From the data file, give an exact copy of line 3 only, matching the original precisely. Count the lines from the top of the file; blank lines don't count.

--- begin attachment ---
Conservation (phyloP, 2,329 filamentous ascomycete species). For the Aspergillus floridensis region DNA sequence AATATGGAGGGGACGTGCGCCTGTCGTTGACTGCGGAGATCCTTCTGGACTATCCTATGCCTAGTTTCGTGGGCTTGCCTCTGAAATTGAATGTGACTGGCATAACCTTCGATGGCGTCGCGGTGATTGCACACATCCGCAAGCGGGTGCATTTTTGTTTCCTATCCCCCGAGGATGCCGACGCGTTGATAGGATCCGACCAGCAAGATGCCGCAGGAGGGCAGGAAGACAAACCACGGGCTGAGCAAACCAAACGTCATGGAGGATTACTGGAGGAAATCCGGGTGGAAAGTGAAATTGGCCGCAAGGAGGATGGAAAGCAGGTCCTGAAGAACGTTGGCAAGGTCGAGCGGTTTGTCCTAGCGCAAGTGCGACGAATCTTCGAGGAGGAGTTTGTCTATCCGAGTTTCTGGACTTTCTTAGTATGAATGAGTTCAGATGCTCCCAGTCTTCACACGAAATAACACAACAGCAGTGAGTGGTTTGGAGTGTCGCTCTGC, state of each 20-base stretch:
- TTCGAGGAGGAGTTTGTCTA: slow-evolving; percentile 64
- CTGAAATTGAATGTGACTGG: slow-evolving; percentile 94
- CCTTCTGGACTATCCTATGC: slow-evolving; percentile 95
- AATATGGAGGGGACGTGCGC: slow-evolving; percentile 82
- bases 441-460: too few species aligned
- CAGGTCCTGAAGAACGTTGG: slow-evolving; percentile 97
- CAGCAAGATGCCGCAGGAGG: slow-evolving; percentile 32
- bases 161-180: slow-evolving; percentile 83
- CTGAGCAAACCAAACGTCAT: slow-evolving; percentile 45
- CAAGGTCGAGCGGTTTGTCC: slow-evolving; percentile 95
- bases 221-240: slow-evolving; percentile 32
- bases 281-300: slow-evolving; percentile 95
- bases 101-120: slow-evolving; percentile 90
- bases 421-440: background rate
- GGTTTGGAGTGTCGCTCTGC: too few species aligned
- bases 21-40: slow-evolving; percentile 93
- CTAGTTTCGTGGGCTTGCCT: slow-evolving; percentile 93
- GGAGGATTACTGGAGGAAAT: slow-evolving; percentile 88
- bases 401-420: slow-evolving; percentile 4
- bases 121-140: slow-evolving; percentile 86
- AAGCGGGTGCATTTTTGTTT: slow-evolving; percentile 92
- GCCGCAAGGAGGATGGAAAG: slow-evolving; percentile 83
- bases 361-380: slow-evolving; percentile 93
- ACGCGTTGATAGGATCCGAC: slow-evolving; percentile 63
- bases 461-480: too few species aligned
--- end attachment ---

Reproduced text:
- CTGAAATTGAATGTGACTGG: slow-evolving; percentile 94